Patients with severe persistent asthma who are inadequately controlled despite Global Initiative for Asthma (GINA) 2002 step 4 therapy are a challenging population with significant unmet medical need. We determined the effect of omalizumab on clinically significant asthma exacerbations (requiring systemic corticosteroids) in the first omalizumab study to exclusively enrol patients from this difficult-to-treat patient population. Following a run-in phase, patients (12-75 years) inadequately controlled despite therapy with high-dose inhaled corticosteroids (ICS) and long-acting beta(2)-agonists (LABA) with reduced lung function and a recent history of clinically significant exacerbations were randomized to receive omalizumab or placebo for 28 weeks in a double-blind, parallel-group, multicentre study. A total of 419 patients were included in the efficacy analyses. The clinically significant asthma exacerbation rate (primary efficacy variable), adjusted for an observed relevant imbalance in history of clinically significant asthma exacerbations, was 0.68 with omalizumab and 0.91 with placebo (26% reduction) during the 28-week treatment phase (P = 0.042). Without adjustment, a similar magnitude of effect was seen (19% reduction), but this did not reach statistical significance. Omalizumab significantly reduced severe asthma exacerbation rate (0.24 vs 0.48, P = 0.002) and emergency visit rate (0.24 vs 0.43, P = 0.038). Omalizumab significantly improved asthma-related quality of life, morning peak expiratory flow and asthma symptom scores. The incidence of adverse events was similar between treatment groups. In patients with inadequately controlled severe persistent asthma, despite high-dose ICS and LABA therapy, and often additional therapy, omalizumab significantly reduced the rate of clinically significant asthma exacerbations, severe exacerbations and emergency visits. Omalizumab is effective and should be considered as add-on therapy for patients with inadequately controlled severe persistent asthma who have a significant unmet need despite best available therapy.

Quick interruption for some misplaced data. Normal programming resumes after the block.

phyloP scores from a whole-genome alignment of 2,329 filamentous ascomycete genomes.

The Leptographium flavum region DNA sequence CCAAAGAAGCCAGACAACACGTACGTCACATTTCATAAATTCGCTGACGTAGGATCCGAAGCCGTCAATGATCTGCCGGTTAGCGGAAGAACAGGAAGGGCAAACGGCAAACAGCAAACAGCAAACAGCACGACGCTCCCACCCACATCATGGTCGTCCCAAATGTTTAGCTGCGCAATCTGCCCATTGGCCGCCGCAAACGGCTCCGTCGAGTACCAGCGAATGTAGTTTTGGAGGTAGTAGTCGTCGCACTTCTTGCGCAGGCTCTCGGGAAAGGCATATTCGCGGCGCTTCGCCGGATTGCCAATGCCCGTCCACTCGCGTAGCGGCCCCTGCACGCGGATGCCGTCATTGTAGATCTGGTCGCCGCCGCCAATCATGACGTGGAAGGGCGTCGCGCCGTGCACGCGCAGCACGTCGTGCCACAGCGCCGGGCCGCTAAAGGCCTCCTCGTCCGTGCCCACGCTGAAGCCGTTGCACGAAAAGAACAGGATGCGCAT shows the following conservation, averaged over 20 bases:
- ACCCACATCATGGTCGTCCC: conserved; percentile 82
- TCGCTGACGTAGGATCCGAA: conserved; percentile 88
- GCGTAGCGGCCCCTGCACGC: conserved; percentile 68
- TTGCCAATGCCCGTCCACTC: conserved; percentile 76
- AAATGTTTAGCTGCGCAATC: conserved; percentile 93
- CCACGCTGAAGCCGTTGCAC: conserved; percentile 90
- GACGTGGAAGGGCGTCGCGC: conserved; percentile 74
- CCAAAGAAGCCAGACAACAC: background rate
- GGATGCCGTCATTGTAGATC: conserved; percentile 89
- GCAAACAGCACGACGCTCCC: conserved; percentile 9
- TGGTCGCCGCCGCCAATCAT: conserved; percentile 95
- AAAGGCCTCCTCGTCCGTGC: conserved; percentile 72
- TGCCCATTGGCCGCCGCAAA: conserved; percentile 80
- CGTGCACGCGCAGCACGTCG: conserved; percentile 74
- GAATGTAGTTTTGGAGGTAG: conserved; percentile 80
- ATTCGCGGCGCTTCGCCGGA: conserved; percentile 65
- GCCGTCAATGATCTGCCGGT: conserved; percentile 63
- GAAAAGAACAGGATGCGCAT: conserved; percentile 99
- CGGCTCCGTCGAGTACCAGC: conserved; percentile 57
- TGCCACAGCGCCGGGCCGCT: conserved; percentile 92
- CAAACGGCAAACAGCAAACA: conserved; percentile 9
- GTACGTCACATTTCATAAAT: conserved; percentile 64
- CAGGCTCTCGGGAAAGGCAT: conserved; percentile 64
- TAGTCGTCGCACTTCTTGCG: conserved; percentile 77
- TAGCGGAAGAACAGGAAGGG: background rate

Author and article information

                Drug Des Devel Ther
                Drug Des Devel Ther
                Drug Design, Development and Therapy
                Drug Design, Development and Therapy
                Dove Medical Press
                29 June 2017
                : 11
                : 1979-1987
                [1 ]Department of Medical and Surgical Sciences, Section of Respiratory Diseases, University Magna Graecia of Catanzaro, Catanzaro
                [2 ]Personalized Medicine Asthma & Allergy Clinic, Humanitas University, IRCCS Humanitas Research Hospital, Rozzano-Milano
                [3 ]Immunoallergology Unit, AOU Careggi, Florence
                [4 ]Department of Molecular Medicine, “Sapienza” University of Rome, Laboratory affiliated to Istituto Pasteur Italia – Fondazione Cenci Bolognetti, Rome
                [5 ]Division of Allergy and Clinical Immunology, University of Salerno, Salerno
                [6 ]Cardio Thoracic and Vascular Department, Pathophysiology Unit, University of Pisa, Pisa, Italy
                Author notes
                Correspondence: Girolamo Pelaia, Department of Medical and Surgical Sciences, Section of Respiratory Diseases, University “Magna Graecia” of Catanzaro, Campus Universitario “S. Venuta” Viale Europa, Località Germaneto, 88100 Catanzaro, Italy, Tel +39 961 364 7302, Fax +39 961 364 7193, Email pelaia@ 123456unicz.it
                © 2017 Pelaia et al. This work is published and licensed by Dove Medical Press Limited

                The full terms of this license are available at https://www.dovepress.com/terms.php and incorporate the Creative Commons Attribution – Non Commercial (unported, v3.0) License ( http://creativecommons.org/licenses/by-nc/3.0/). By accessing the work you hereby accept the Terms. Non-commercial uses of the work are permitted without any further permission from Dove Medical Press Limited, provided the work is properly attributed.